Growing up, the first taste I had for interactive media was through “Choose Your Own Adventure” books, which ended each scene with a choice that the reader must make. One choice may continue the plot-line, one might take you on a tangent, and the third would lead to certain doom. Each book varied dramatically in complexity and usually boasted on the front cover the vast number of possible endings… of which, most were death or detention.
I loved those books. I loved taking the wrong turn in “The Cave of Time” or outrunning the mummy in… whatever the one with the mummy was called. And last year, I decided to create my own interactive story–as an experiment–using the most narrative-hostile environment I could think of: Twitter. (Skip to the adventure)
Given that Twitter limits all content to just 140 characters, how could anyone write a meaningful narrative, much less an interactive one? That was the challenge. And here was my solution:
Obviously the story would have to be broken across multiple tweets and linked by shortened URLs. In the case of choices, I may need to tweet two or even three URLs at once. I needed to use the most compact URL shortener I could find. I chose is.gd because it only used 18 characters apiece.
Then, I needed a way to efficiently write and edit in only 140 characters. I tried many word processing apps, but none could give me realtime character counts in a helpful way. I settled on using spreadsheets. I could write in one cell, and have another cell give me a realtime character count. It was brilliant and got me started.
I ended every tweet with “hxxp://is.gd/xxxx” as a placeholder for the link to the next tweet, giving me a mere 122 characters for exposition.
Once the story began branching more and more, however, I realized that Google Spreadsheet was not sufficient for giving me an overview of the story. I couldn’t follow how one tweet would branch out to two or more possible other tweets.
Enter Apple’s Numbers app. I won’t go into too much detail, but the brilliance of Numbers is that it allows you to compose separate “workbooks” all on a single page and draw lines between them. It’s like flowcharting with spreadsheets, and exactly what I needed.
I completely wrote out Chapter One, comprised of 41 tweets, and nine key choices, and then came face-to-face with another challenge.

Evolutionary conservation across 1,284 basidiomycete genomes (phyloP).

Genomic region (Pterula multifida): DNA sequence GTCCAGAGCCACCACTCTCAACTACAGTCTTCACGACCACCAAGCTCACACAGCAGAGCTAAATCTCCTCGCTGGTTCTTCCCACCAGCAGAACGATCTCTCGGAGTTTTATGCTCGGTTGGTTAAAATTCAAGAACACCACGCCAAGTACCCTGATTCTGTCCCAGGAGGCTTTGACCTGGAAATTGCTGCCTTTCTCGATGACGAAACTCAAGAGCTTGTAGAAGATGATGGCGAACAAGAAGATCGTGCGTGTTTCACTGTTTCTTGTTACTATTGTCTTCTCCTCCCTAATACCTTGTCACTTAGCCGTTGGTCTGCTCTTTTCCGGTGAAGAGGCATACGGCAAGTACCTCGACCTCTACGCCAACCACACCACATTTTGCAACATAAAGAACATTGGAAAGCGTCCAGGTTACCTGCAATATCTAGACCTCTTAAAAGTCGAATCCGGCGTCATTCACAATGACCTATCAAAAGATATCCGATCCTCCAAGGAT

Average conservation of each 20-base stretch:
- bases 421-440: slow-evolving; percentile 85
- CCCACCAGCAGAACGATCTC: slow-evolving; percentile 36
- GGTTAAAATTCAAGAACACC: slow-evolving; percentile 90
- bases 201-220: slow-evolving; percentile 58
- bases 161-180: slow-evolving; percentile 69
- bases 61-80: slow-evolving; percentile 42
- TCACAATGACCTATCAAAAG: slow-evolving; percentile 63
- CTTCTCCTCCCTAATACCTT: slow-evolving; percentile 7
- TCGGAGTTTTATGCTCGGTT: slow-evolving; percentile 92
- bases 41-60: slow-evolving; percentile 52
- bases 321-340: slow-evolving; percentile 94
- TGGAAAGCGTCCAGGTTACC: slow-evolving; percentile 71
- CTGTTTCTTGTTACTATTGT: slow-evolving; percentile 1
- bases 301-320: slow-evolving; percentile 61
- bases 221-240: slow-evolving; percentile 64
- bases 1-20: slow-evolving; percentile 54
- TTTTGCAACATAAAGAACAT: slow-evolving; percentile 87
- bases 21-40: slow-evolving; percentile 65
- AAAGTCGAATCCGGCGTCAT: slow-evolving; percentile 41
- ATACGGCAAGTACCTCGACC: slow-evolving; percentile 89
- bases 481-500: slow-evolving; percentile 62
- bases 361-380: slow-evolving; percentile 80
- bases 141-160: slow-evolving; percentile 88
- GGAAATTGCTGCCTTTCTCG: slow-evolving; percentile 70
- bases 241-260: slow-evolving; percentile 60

Changing Background Images
To make things even more difficult, I decided that I wanted to be able to change the background image to suit what was happening in the story. If you’ve ever used Twitter, you know that isn’t possible. Well, not unless you created multiple Twitter accounts and set each one to have the specific background image you wanted.
So that’s what I did.
In my case, I wanted seven different backgrounds. So, I had to create seven different Twitter accounts with seven different email addresses. I don’t have seven different email addresses, but I happened to know that GMail lets you add periods anywhere to your email address and it will treat them like aliases. So: email@example.com aliases to firstname.lastname@example.org, but Twitter accepts them as separate.
So, if you’re interested, I recommend using GMail for this kind of thing.
Tweeting in Reverse
At last, I was ready to posts all my tweets. But then I hit a snag.
How was I going to use shortened URLs to other tweets if those tweets weren’t posted yet? Well, you can’t. [edit: I have since found a shockingly easy way to accomplish this] I’d have to post the entire story in reverse, such that the “next” tweets would already have a URL to point to.
Given that there is no way to edit tweets you’ve already tweeted, the entire night of posting was nerve-wracking. Everything had to be perfect. If I messed up a single URL, I’d have to delete whole swaths of the story and re-post it all. This is why pre-planning for something like this is critical.
I’m pleased with the final result, save one annoying problem: by default, Twitter opens all links in a new window. There is no way around this from my end, except to inform people on the profile page that holding the command-key down as you click a link opens the next tweet in a tab instead. It’s unfortunate, and hurts the scalability of any Choose Your Own Adventure story on Twitter.
Nevertheless, the response to-date on The Live Shifter has been positive, so there may be a Chapter Two yet.
If only I could crack the new window problem… maybe if the shortened URL launched a page with script to identify the parent window and redirect it to the next tweet… I’m sure some creative person could find a workaround.
At any rate, dear readers, if you’re crazy enough to try it, I heartily recommend giving Twitter-fiction a go. Consider the 140 character limit as a challenge to keep you from writing lazily. And there is plenty of untapped potential!
I’ve already proven that it can be done within the context of Twitter alone. What other service could we integrate into the story? What about 12seconds.tv for a bit of video? Or a cleverly hidden Wikipedia entry (or Google Knol since fewer people seem to use it).
[Update: This may become a follow-up post, but during the development of Chapter 2, I realized that if I simply created my own personal short URL for Live Shifter, I’d be able to extend and maintain the narrative more easily. Beginning with Chapter 2, I will be able to add more choices, characters, and plot-lines to the story after the fact and even dynamically alter what choices are presented and when, at times based upon the choices you’ve previously made. Like I said, I’ll probably cover it more in-depth in a future post… It’s cool stuff. ]
[Update 2: Based on my latest insights, I rewrote and reposted the original story using my new URL shortener, shft.cc.]